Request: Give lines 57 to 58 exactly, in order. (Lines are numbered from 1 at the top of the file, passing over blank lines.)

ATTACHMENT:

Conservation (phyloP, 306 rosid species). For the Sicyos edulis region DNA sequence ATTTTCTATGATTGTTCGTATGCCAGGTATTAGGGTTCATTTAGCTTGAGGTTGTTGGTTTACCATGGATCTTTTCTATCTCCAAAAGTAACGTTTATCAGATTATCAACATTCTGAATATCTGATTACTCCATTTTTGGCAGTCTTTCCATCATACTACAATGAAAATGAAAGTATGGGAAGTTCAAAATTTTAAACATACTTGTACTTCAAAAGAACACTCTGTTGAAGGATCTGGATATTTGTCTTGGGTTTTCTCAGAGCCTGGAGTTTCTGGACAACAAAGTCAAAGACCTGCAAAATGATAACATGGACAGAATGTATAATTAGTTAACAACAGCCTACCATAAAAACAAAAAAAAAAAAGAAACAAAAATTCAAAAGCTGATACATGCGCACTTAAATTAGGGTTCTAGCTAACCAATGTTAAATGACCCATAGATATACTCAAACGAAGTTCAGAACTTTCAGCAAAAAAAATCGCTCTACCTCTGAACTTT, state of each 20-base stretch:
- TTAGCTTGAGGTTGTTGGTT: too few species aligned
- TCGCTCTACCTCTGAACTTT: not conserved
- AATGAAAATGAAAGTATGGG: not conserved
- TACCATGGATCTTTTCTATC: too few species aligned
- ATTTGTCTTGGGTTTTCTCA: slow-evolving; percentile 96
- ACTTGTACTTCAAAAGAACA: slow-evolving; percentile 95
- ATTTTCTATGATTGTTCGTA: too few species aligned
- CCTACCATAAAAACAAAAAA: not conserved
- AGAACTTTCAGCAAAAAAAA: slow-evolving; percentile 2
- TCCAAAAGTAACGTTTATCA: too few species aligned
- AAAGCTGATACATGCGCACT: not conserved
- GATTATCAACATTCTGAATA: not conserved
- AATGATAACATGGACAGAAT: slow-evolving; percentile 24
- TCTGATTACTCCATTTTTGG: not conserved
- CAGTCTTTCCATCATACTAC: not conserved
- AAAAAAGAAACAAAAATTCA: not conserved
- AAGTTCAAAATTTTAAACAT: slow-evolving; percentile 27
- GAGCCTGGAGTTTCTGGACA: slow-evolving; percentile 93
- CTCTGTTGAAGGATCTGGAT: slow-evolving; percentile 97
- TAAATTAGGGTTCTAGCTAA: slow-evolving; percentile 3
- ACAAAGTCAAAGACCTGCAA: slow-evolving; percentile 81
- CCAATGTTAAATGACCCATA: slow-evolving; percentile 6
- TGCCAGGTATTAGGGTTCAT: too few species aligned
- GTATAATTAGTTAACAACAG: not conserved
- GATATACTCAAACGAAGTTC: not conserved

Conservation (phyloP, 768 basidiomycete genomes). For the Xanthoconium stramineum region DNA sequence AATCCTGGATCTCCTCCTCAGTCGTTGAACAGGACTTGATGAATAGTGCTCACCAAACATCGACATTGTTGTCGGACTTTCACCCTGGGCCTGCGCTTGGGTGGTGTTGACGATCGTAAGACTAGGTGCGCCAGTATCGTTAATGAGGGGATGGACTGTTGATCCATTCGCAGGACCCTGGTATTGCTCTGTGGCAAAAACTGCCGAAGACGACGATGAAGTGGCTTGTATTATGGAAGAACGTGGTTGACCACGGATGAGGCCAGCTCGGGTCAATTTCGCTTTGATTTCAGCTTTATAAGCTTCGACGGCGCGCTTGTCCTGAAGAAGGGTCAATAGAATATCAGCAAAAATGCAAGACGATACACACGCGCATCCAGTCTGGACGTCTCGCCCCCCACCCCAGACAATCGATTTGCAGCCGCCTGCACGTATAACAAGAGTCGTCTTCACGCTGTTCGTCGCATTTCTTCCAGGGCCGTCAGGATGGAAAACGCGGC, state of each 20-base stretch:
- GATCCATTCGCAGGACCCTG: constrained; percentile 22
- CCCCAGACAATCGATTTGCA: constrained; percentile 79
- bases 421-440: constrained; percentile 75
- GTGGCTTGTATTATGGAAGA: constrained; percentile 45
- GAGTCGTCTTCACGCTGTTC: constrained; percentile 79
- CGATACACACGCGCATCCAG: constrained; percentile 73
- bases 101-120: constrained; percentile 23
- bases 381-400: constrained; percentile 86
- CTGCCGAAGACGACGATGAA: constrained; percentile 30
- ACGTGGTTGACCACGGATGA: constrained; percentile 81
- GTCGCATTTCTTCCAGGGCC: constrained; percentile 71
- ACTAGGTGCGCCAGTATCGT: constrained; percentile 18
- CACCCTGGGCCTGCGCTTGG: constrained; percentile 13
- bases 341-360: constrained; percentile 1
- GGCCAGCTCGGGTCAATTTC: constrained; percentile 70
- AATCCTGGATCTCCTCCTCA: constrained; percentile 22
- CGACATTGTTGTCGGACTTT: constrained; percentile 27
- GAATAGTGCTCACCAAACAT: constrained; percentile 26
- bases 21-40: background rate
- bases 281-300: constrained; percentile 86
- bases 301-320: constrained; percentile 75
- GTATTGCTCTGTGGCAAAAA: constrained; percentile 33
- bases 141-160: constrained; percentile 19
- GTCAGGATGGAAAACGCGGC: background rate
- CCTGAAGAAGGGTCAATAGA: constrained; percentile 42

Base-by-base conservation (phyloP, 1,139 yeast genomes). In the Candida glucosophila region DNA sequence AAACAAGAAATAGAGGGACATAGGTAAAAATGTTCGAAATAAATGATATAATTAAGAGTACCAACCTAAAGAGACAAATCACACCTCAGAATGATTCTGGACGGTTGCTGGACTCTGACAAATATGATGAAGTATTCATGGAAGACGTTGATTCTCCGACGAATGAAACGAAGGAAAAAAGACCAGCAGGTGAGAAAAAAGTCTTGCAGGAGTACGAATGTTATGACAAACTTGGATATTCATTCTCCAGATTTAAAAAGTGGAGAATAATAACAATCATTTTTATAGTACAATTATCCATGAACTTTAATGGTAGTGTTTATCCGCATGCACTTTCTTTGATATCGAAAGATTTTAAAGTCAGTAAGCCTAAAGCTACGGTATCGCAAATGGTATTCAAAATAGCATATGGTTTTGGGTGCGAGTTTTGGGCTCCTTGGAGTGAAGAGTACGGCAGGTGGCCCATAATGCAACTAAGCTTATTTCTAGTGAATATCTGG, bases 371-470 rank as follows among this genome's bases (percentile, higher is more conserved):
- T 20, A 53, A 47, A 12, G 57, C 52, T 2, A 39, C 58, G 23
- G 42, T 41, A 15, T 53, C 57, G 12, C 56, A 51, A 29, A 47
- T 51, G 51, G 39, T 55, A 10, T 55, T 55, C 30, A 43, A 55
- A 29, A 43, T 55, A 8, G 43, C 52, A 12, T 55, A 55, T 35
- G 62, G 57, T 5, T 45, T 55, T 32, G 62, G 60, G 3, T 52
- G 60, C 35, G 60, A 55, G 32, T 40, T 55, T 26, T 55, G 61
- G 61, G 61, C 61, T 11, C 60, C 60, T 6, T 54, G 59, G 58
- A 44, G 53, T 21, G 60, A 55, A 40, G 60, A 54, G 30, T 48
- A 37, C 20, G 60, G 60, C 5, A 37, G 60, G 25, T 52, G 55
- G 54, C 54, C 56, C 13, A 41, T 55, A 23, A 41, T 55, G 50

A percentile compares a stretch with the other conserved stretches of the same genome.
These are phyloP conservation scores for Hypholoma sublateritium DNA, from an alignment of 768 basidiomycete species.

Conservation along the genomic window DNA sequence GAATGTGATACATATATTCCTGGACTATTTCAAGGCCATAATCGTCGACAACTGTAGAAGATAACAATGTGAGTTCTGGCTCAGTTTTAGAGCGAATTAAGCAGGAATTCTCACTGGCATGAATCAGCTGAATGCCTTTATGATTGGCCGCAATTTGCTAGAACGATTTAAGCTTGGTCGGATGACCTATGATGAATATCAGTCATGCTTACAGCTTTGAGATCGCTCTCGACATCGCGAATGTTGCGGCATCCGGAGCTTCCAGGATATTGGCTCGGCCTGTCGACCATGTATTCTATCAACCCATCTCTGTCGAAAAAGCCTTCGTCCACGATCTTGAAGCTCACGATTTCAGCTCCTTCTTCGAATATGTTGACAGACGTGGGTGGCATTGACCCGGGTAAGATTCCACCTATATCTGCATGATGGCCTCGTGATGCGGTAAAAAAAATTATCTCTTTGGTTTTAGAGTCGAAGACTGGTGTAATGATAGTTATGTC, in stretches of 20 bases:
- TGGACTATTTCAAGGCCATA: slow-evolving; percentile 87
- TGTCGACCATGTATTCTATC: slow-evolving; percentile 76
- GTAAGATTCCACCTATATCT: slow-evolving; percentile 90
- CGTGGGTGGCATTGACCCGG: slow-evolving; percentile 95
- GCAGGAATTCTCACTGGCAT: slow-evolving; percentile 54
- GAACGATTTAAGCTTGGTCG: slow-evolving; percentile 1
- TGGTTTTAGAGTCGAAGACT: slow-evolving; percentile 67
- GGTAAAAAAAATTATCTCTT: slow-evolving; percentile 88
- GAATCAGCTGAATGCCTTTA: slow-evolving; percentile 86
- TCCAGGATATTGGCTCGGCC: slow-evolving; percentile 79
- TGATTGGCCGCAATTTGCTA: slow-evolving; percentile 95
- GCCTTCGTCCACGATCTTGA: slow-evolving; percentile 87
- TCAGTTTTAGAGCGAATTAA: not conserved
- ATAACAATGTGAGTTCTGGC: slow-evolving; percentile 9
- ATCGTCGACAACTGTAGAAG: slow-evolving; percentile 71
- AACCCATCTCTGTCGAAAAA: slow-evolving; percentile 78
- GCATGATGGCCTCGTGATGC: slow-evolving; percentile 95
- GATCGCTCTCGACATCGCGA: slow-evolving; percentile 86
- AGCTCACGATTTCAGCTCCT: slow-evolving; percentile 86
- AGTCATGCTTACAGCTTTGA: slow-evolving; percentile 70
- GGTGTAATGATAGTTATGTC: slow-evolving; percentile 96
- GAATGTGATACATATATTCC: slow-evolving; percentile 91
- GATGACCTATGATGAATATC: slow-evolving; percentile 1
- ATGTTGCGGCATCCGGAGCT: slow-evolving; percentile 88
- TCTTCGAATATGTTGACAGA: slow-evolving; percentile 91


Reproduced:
- A 29, A 43, T 55, A 8, G 43, C 52, A 12, T 55, A 55, T 35
- G 62, G 57, T 5, T 45, T 55, T 32, G 62, G 60, G 3, T 52